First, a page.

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Thursday, June 25, 2009



In his half-century of life Michael Jackson saw the world changing at a horrifying speed, and this left him indelible scars in his body and mind. It wasn't a cardiac arrest that killed Michael Jackson. The same way it happened with Marilyn Monroe, it was us who murdered him. Us who were entertained by him. And we crowned him King Of Pop.

Michael Joseph Jackson was, above all, an entertainer. From the beginning, he had talent, charisma, and something that appealed to all races, social levels and timezones. Michael Jackson fans in Japan would go as crazy as the crowds in the U.S. Midwest during his incredible late 80's tours.

The first burst of fame came in the late 60's with the Jackson 5, a band of brothers signed by Motown mogul Berry Gordy, Jr. and managed with an iron hand by Joe Jackson, the brutal father. The kids sounded great, in harmony, and those melodies can easily locate themselves in between your ears for hours. "I'll Be There" is one of them.

Then in 1979, at the age of 21, Michael surprised the world with a solo album that was just incredible. Off The Wall rebooted the disco craze with two cool songs: "Rock With You" and "Don't Stop Till You Get Enough." On the album cover he looked young, beautiful, and mostly important, black and unaltered. He was having fun being a solo artist, and he was about to do something big: reach the top. That simple. But the top can be a lonely place if you are not prepared to face it.

We can understand the pop music evolution better by measuring it in three big events: Elvis Presley recording his first song in Sun Studios in Memphis, the Beatles performing on Sullivan, and the release of Michael Jackson's Thriller album in 1982. I remember it was all over the airwaves and it was unstoppable. MTV had recently started broadcasting and the videos of "Billie Jean" and "Beat It" were on heavy rotation. Then the "Thriller" video came and Pop music reached a higher ground. Not just because of the quality of the Quincy Jones produced music, but of the barriers Michael Jackson was tearing down. A young black singer celebrating his blackness singing for all audiences of all nationalities, colors and creed. A black man dressed "better" or more radiant than the very President of the United States. Just look at the picture, doesn't he look like the king of a different realm?


In recent years, Michael Jackson was not doing OK and all of us knew it, but we just let things happen and no one dared to tell him what he was doing wasn't right. We made fun of him after the pedophile allegations scandals started, but before that, it was like the Emperor's New Clothes fable. It might all have started after that fateful night in February 1984 when he took home nine Grammy awards for Thriller. There was something wrong with him right there. Dressed in glitter, with sunglasses at night, pretending to be above us all like a demigod. He was not being real sitting among the audience. He was either carrying a chimp or Webster. He was not exactly androgynous, but his voice was extremely high and in tune. He was creating not only a new, original act in Popular Music but in Popular Culture. We can agree, above all the Michael Jackson stories you might have heard, that he was unique.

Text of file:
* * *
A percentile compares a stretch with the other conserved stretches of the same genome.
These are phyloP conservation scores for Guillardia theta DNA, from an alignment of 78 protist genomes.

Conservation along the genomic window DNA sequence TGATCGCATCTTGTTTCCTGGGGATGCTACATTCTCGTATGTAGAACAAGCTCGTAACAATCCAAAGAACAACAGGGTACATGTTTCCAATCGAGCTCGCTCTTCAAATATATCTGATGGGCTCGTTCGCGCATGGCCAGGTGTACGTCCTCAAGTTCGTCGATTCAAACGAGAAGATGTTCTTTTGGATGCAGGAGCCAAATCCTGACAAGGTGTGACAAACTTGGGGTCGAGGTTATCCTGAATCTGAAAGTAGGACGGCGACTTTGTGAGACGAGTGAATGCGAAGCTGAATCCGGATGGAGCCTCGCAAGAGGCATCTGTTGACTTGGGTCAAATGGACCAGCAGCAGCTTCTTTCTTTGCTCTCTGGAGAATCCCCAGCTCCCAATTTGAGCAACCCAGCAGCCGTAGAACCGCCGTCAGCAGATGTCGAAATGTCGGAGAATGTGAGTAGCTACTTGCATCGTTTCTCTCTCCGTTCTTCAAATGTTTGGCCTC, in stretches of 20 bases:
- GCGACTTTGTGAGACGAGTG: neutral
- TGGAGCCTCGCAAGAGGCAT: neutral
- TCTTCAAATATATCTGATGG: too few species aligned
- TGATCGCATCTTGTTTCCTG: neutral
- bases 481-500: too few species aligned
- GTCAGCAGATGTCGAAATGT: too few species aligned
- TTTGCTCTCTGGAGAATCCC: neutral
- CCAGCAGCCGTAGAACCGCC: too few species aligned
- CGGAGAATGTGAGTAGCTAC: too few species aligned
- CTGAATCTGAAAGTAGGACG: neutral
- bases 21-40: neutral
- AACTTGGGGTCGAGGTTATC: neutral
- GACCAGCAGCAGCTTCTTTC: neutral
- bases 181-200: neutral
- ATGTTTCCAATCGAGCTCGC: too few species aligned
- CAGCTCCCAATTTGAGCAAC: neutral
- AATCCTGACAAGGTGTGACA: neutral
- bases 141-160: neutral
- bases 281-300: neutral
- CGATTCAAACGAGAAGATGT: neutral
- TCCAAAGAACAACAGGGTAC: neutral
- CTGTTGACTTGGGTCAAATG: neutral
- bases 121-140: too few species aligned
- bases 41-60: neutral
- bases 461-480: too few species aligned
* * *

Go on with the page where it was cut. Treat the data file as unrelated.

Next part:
So unique that when the Bad album came three years later and the cover couldn't be more shocking: Was he wearing make up? What happened to his nose? Is that Diana Ross? He definitely did something to his skin, bleaching and tucking it and later he blatantly lied to Oprah Winfrey and millions of viewers.

The worst was yet to come with the cancellation of the 1993 Dangerous Tour due to a child molestation scandal. It seems it kept happening through the years and nobody said or did anything to stop it. Michael was bringing kids to Neverland and having fun with them; throwing water balloons and riding carousels. Was Michael Jackson a completely naive and innocent Peter-Pan alike guy who never grew up or, hiding his true intentions behind that mask, a pedophile doing whatever he wanted with all his millions? I personally think the first. He was used and abused by people who were taking advantage of his innocence, and telling him stuff like it's OK to throw sleepover parties with 9 year old kids whose parents are willing to let them go with him. Then came the wedding with Lisa Marie Presley, which my friend Jorge Cox, the biggest Elvis fan who ever walked on earth, considered it as "another Michael Jackson purchase, along with the Elephant man's skeleton and the Beatles' catalog."

That 2003 ABC special, Living With Michael Jackson, was the icing of the cake. Michael holding hands with a 13-year old kid, claiming he sleeps with him regularly. A 13-year old boy was being denied of his innocence. The world was watching. That was it for me. There was a horrible Cat-and-Mouse game going on between Michael and the tabloids. And both sides were at fault.

Michael, by dying, brought us together for a few moments again. We are buying his records again, and record stores are thriving. Right now, as you read this, he's becoming a legend. People will remember him for his good music, specially for Thriller and Off The Wall. He is already in the Pop Culture hall of fame for the Moonwalk, for that hat and white, diamond-incrusted glove. But I personally, will remember him as a guy who didn't know how to be average, and that did cost him everything.

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